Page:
Time savings is another benefit of 3D printing, according to Anderson. “This is because it requires no tooling to produce an object, unlike traditional fabrication methods that rely on fixtures and molds that have to be made, increasing overall time to part. Structures 3D printed with an extrusion process offer a timely solution when fast construction is needed for purposes like emergency shelters.”

3D printing large components can be more cost effective in some cases because of the high cost of tooling. 

“In cases where quantities are only in the hundreds, avoiding tool utilization is a major advantage,” says Haleyanne Freedman, global engineering market manager for 3D printing and additive manufacturing at M. Holland. “Prototyping large components is also costly. Stabilizing polymers in large-format printing was previously a challenge, but advancements in the technology over the last 5 years, and the launch of open platform extrusion systems in large format, enabled a broader selection of applications able to be printed.” 

With tech advances, and the launch of open-platform extrusion systems in large format more applications can be printed. Image courtesy of M. Holland.

Freedman adds that 3D printing large components is growing in appeal—because it’s been impractical for so long. 

“Manufacturers of large components already have incredibly high costs for prototyping and general fabrication, so opening the ability to produce with 3D printing will reduce costs and broaden the application scope of the technology overall,” she says. 

“Currently very large components (over 24 inches) economically should be printed with Fused Deposition Modeling (FDM), fused filament fabrication (FFF) or direct pellet extrusion (DPE) technologies,” Freedman says. “We are seeing some advancements in powder bed fusion (PBF), selective laser sintering (SLS) and Multi Jet Fusion (MJF) technologies that will expand the application breadth even further with finer resolutions and lower failure risks.” 

Logistical Planning

Printing large structures also requires logistical planning. If the printed structure is to be fabricated in one location and transported as a whole or in modular sections, and then transported to another location, there are significant logistics involved. 

“We fully believe in prefabricated production in smaller 3D print hubs near big cities, for instance,” says Aectual’s Heinsman. “Prefab construction in general results in a faster building time on site, less fuss at the building site and less hindrance for neighbors.”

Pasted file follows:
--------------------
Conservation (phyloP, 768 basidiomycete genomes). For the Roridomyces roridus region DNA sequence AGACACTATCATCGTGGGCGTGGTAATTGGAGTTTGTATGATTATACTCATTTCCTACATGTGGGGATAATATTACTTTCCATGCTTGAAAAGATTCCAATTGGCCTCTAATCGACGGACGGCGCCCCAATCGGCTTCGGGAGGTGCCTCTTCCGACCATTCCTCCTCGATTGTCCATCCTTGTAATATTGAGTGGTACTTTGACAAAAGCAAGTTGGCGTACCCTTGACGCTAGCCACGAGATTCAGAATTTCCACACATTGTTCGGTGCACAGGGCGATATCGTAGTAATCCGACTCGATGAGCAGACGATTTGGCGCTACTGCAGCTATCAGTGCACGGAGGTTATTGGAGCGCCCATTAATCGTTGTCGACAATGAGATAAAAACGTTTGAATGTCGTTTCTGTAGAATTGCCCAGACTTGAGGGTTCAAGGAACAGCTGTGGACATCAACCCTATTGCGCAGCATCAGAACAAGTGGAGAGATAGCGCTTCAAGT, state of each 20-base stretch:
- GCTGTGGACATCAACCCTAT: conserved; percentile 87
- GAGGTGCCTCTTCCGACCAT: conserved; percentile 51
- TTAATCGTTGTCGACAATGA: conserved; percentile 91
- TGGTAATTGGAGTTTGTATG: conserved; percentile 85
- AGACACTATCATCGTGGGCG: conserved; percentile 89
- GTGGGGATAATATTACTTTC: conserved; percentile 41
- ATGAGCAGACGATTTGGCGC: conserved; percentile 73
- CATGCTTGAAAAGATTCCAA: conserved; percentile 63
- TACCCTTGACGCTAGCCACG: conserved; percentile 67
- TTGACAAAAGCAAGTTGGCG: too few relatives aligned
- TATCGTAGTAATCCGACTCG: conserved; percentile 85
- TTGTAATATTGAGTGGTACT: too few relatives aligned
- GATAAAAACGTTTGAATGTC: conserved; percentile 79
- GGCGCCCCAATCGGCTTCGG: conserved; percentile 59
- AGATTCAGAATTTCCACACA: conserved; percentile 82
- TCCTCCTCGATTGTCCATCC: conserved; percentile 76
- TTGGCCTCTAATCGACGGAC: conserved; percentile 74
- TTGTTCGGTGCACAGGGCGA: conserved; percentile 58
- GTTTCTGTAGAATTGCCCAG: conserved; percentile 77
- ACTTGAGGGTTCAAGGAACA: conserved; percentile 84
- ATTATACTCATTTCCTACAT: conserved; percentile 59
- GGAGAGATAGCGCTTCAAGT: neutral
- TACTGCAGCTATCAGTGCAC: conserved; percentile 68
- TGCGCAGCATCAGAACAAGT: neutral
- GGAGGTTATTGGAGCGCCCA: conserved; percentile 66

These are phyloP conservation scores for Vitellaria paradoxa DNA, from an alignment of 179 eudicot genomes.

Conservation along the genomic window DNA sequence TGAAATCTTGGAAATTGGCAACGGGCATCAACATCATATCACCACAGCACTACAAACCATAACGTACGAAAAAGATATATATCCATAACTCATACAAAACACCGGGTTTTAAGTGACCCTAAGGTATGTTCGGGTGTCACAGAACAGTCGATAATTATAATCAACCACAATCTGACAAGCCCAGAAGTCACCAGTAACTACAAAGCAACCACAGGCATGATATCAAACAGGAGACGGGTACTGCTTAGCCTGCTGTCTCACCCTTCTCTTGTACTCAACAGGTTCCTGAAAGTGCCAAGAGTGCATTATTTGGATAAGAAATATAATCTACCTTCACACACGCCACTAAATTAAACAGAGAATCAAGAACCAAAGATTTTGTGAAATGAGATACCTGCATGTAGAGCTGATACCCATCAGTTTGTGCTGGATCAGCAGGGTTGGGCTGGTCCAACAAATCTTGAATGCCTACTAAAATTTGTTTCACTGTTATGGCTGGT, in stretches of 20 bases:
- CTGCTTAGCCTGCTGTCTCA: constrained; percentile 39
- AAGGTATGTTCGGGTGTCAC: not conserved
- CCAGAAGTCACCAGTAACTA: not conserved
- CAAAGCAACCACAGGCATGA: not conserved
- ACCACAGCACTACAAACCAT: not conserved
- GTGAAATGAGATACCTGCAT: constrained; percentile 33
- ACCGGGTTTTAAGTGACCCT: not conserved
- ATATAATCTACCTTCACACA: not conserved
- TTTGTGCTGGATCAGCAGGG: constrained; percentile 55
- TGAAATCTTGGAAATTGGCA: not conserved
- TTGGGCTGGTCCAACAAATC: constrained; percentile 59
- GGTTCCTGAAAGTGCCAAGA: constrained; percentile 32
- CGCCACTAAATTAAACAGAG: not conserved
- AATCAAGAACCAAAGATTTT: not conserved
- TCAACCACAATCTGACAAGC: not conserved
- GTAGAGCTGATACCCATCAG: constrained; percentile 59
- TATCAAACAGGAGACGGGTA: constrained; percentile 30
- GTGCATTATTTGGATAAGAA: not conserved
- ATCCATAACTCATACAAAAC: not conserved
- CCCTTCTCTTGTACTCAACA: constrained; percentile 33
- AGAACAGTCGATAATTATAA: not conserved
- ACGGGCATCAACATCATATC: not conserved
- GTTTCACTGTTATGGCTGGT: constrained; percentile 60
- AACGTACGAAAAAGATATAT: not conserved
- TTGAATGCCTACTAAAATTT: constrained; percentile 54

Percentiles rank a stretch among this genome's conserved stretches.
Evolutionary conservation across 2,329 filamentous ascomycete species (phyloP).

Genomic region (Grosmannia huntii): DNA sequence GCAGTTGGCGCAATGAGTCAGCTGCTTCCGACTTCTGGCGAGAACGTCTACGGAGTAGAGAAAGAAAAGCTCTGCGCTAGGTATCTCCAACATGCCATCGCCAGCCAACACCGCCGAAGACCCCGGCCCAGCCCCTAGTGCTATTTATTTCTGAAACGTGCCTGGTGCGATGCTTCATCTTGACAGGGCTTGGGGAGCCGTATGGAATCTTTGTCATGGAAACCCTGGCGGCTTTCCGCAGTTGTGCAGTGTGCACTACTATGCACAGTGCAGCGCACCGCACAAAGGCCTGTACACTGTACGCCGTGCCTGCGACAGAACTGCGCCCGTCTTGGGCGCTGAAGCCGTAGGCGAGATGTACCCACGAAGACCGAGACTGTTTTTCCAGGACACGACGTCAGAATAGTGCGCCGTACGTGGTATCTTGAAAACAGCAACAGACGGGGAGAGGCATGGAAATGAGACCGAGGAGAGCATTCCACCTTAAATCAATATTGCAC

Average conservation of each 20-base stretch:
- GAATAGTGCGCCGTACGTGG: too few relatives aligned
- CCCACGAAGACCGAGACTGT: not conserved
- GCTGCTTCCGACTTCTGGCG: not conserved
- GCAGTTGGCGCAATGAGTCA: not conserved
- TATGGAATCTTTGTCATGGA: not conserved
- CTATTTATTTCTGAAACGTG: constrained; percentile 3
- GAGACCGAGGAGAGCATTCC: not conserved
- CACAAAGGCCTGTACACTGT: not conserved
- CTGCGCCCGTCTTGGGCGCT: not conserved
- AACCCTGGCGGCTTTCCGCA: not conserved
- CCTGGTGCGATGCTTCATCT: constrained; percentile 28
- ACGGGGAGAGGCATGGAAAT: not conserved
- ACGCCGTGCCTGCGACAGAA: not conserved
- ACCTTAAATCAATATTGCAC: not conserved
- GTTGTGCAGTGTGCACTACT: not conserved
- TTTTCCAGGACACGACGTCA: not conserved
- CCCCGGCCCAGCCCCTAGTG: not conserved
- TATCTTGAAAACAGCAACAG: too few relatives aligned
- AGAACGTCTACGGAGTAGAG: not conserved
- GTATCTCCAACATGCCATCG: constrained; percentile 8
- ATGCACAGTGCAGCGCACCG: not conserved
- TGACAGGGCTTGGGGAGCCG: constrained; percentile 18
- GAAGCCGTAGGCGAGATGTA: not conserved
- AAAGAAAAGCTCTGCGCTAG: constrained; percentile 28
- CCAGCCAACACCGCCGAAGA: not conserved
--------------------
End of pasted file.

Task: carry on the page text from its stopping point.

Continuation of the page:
According to Heinsman, a great advantage of having XL 3D printing hubs near large construction sites is that it enables local prefabricated production and on-demand production and is less dependent on overseas shipment of large parts. 

“During the pandemic, we were able to deliver on time throughout Europe from our production facility in Amsterdam, whereas loads of conventional furniture and finishes suppliers for instance were waiting for shipments to arrive from Asia,” Heinsman explains.

The new wave of large-scale printing, however, along with all the logistics needed to support it, opens up new avenues to create and fabricate shapes, forms and products never thought to be possible. 

Tip of the Iceberg?

Thomas Reisinger is the head of technology and portfolio in general industry at ABB. He says we have only seen the beginning of 3D printing and robotic prefabrication adoption in the construction industry. 

“With the industry facing a perfect storm of megatrends including the need to build homes more quickly to meet rapidly growing urban populations, growing shortages of skilled and unskilled labor, a trend towards mass customization and the need to build more sustainable and energy-efficient homes, the adoption of automated technologies is likely to increase, with robots already being trialed in a growing number of projects worldwide,” Reisinger says.

Reisinger adds that with waste recognized as a major problem in the construction sector, the improved precision offered by automation also has the potential to help the industry to clean up its act. Using 3D printing for concrete structures has the potential to minimize waste by ensuring that the precise amounts required are accurately and consistently applied at the correct level of quality.

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Jim Romeo

Jim Romeo is a freelance writer based in Chesapeake, VA. Send e-mail about this article to [email protected].